Demystifying `root` on macOS, Part 2 — The `sudo` Command

As mentioned before, the recommended way of gaining super user privileges from the command line in macOS is the sudo command. The name means ‘super user do’ and will perform the following command with root privileges after verifying the user running sudo has the permission to do so.

How sudo works

sudo allows a user to execute a command with super user privileges, without needing to authenticate as the super user. The user has to authenticate as themself, however, and the sudo will check whether the user is authorized to use sudo.

For example, you want to run a command that requires super user privileges:

$ systemsetup -getremotelogin
You need administrator access to run this tool... exiting!

You can then repeat the command with sudo to run it with temporary super user privileges.

$ sudo systemsetup -getremotelogin
Password:
Remote Login: On

On macOS, administator users are allowed to use sudo.

A few notes on sudo:

  • you can type sudo !! as a short cut for ‘repeat the last command with sudo’. More details on this in my post “On Bash History Substitution”.
  • the first time you run sudo with an account on a Mac it will show a longer dialog with a warning or ‘lecture’. (You can change the lecture.)
  • the system will prompt for your password when executing a command with sudo. However, there is a 5 minute (300 seconds) ‘grace period’ where the sudo system caches your credentials and you do not have to re-enter the password. This grace period is limited to a given shell session, so if you open a new Terminal window, you will have to re-enter the password.
  • on macOS sudo will not work if your administrator account’s password is empty: Using the sudo command in Terminal requires an administrator password
  • use of sudo is logged. You can find the log entries in the Console.app by searching for process:sudo:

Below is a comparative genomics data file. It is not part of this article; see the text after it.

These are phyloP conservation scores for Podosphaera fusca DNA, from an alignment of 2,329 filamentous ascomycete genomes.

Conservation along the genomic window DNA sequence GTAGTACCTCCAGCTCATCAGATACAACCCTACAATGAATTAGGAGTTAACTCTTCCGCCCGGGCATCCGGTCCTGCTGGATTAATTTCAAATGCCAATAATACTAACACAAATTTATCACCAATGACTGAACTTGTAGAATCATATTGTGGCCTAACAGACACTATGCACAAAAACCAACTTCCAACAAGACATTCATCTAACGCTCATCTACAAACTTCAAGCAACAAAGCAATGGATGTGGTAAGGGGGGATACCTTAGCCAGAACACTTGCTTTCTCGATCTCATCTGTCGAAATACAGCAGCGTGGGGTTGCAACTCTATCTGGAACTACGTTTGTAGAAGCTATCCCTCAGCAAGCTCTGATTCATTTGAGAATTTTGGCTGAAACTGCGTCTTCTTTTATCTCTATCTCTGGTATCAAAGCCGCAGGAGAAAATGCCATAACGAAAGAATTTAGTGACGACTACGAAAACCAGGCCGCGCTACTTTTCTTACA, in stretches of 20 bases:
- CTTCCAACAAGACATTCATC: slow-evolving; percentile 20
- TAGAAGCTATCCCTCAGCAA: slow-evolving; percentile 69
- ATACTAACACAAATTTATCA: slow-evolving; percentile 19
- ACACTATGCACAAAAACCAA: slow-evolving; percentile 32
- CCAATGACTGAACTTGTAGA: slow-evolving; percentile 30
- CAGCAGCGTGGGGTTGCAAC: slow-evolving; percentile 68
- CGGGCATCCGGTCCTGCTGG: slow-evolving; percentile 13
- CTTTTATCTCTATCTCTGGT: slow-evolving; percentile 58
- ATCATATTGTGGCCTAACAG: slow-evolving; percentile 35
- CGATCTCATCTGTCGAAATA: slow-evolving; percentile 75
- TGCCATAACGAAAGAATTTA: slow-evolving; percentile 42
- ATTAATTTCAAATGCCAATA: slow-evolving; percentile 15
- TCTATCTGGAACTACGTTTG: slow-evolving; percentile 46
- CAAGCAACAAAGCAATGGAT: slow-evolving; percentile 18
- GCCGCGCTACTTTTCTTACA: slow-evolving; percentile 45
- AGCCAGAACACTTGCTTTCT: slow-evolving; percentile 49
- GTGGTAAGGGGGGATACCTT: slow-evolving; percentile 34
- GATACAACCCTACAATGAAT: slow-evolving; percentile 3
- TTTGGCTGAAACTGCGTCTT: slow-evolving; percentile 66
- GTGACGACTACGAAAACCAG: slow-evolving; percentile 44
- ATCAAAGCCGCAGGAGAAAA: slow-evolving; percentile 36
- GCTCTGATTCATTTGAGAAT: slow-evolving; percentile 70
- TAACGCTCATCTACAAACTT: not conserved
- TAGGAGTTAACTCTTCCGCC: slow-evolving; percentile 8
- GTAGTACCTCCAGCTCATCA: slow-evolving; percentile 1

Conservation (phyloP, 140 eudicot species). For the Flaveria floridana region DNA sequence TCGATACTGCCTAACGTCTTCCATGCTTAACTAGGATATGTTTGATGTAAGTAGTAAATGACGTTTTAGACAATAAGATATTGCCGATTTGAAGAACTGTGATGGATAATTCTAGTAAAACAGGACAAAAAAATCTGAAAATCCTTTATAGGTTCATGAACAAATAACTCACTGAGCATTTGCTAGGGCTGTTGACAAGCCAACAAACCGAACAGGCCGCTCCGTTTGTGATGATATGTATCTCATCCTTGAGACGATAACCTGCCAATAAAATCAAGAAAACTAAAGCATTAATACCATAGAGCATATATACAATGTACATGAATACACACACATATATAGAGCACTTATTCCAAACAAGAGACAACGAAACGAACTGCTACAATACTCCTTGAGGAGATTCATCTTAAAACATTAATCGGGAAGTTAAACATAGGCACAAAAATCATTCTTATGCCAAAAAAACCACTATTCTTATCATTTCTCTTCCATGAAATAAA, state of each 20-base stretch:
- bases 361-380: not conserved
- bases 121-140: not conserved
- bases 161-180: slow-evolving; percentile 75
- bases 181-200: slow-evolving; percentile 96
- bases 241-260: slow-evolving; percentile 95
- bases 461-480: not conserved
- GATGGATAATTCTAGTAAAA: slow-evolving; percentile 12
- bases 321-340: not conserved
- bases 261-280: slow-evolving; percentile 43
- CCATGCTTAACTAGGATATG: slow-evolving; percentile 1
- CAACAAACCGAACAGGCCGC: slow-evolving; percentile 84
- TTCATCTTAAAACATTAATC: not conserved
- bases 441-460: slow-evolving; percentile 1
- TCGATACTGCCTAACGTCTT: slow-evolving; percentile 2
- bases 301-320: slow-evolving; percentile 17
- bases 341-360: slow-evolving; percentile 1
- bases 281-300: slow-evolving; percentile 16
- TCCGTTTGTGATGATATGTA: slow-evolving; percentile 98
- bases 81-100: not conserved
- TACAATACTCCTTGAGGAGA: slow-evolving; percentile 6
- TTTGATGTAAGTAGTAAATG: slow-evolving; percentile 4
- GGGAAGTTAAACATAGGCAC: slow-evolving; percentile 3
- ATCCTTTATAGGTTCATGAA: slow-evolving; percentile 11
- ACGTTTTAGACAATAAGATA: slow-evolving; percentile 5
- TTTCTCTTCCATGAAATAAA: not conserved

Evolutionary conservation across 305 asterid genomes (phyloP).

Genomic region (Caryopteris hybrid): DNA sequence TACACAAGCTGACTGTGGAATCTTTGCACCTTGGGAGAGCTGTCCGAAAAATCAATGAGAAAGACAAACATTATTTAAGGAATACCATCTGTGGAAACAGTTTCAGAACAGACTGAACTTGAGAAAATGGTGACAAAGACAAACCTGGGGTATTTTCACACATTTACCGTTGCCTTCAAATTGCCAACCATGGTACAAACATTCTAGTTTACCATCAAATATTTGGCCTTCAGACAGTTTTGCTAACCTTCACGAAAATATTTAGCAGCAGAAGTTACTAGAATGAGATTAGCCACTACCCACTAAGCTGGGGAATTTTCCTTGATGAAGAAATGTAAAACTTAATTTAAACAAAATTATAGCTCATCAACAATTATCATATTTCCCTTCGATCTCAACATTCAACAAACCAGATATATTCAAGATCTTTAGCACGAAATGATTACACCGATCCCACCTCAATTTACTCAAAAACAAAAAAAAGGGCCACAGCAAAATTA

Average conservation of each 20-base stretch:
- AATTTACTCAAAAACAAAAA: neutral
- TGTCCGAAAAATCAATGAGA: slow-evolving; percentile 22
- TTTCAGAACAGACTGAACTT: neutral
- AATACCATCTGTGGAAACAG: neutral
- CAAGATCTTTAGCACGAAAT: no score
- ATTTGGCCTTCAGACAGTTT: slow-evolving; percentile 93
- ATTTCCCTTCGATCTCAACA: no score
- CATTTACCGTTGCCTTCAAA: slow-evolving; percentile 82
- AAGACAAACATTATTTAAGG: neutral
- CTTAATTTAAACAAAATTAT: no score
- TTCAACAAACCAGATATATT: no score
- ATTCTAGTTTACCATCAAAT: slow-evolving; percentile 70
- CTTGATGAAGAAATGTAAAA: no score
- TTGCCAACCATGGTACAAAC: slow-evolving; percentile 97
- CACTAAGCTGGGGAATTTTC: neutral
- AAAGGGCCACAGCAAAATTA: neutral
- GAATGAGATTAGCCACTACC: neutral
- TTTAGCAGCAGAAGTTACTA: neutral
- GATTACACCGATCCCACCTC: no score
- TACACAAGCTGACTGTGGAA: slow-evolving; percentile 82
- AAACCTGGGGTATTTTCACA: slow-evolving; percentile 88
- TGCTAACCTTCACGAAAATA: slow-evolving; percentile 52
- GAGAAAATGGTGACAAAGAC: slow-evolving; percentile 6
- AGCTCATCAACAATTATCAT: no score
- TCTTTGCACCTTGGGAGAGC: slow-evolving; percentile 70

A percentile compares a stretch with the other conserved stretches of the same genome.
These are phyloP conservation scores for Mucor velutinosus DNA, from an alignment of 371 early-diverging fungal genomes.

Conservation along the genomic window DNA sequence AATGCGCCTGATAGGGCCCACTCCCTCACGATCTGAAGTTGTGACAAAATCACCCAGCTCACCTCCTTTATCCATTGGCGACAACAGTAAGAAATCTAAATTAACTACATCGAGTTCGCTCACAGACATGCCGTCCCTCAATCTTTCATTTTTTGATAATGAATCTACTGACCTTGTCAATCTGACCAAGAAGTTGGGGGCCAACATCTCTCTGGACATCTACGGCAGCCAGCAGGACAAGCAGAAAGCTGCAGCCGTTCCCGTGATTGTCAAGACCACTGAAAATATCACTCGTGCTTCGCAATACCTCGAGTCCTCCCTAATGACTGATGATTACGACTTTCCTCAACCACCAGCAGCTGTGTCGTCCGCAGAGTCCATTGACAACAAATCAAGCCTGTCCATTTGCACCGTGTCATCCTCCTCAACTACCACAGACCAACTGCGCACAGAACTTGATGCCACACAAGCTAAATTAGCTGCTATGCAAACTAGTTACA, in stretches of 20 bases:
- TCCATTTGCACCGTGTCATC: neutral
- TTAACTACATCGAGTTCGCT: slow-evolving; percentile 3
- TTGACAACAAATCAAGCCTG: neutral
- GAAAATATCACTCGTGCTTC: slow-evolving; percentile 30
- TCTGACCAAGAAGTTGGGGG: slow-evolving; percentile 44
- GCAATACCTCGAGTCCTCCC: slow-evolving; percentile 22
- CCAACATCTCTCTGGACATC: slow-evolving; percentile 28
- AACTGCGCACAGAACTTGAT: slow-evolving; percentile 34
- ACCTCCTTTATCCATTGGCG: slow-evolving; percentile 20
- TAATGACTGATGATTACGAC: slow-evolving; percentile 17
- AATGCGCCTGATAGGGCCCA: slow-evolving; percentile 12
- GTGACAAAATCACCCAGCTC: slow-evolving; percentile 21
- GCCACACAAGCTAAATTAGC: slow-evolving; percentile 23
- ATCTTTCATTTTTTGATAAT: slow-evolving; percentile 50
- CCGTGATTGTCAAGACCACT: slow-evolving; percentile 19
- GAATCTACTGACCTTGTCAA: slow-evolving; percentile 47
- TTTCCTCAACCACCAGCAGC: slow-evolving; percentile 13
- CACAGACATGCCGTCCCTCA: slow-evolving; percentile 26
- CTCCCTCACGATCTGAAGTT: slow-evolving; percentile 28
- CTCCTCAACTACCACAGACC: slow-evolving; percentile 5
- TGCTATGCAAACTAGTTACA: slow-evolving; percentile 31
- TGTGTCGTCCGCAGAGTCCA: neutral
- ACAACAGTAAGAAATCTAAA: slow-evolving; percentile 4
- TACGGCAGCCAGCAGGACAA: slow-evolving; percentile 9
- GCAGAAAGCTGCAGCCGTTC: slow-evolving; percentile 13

armin : TTY=ttys000 ; PWD=/Users/armin ; USER=root ; COMMAND=/bin/echo "#iamroot"

sudo and the Environment

sudo runs the command in the current shell environment. The user (or effective user ID) the command is run as switches to root:

$ whoami
armin
$ sudo whoami
root

The sudo environment changes some of the variables, while some will be passed through from your shell. To show this, create a short script:

#!/bin/bash

echo $USER
echo $HOME
echo $EUID

and run it as yourself and then with sudo:

$ chmod +x printenvs.sh
$ ./printenvs.sh 
armin
/Users/armin
501
$ sudo ./printenvs.sh 
Password:
root
/Users/armin
0

Some tools might not read environment variables and determine the user environment through different means. This may lead to some tools writing data to root’s home directory instead of the current users when running with sudo.

The defaults command is one example:

$ sudo defaults write com.apple.loginwindow LoginHook /path/to/script
~ $ defaults read com.apple.loginwindow LoginHook
2018-04-16 15:09:00.378 defaults[69217:3291382] 
The domain/default pair of (com.apple.loginwindow, LoginHook) does not exist
~ $ sudo !!
sudo defaults read com.apple.loginwindow LoginHook
/path/to/script
~ $ sudo plutil -p /var/root/Library/Preferences/com.apple.loginwindow.plist
{
  "LoginHook" => "/path/to/script"
}

Note: This form of customizing login behavior in macOS is deprecated (but still works as of 10.13). LaunchAgents are the preferred method to run scripts or processes at login. (More info here.) If you find yourself building custom LaunchAgents and LaunchDaemons frequently, you need to check out outset.

You have to be aware that running commands with sudo results in a different environment than when you run them directly.

root Shells

In most cases running a single command with sudo is sufficient. However, sometimes it can be convenient to have an interactive shell that runs with super user privileges.

There are two ways of achieving this withsudo:

When you run sudo -s it will invoke a new shell, running as root. The shell that is run is the default shell of your account. So when you have bash set as your shell (the default on macOS) you will get a bash shell running as root. Most other environment settings will remain the same:

$ sudo -s
Password:
# whoami
root
# echo $HOME
/Users/armin
# echo $SHELL
/bin/bash
# exit
$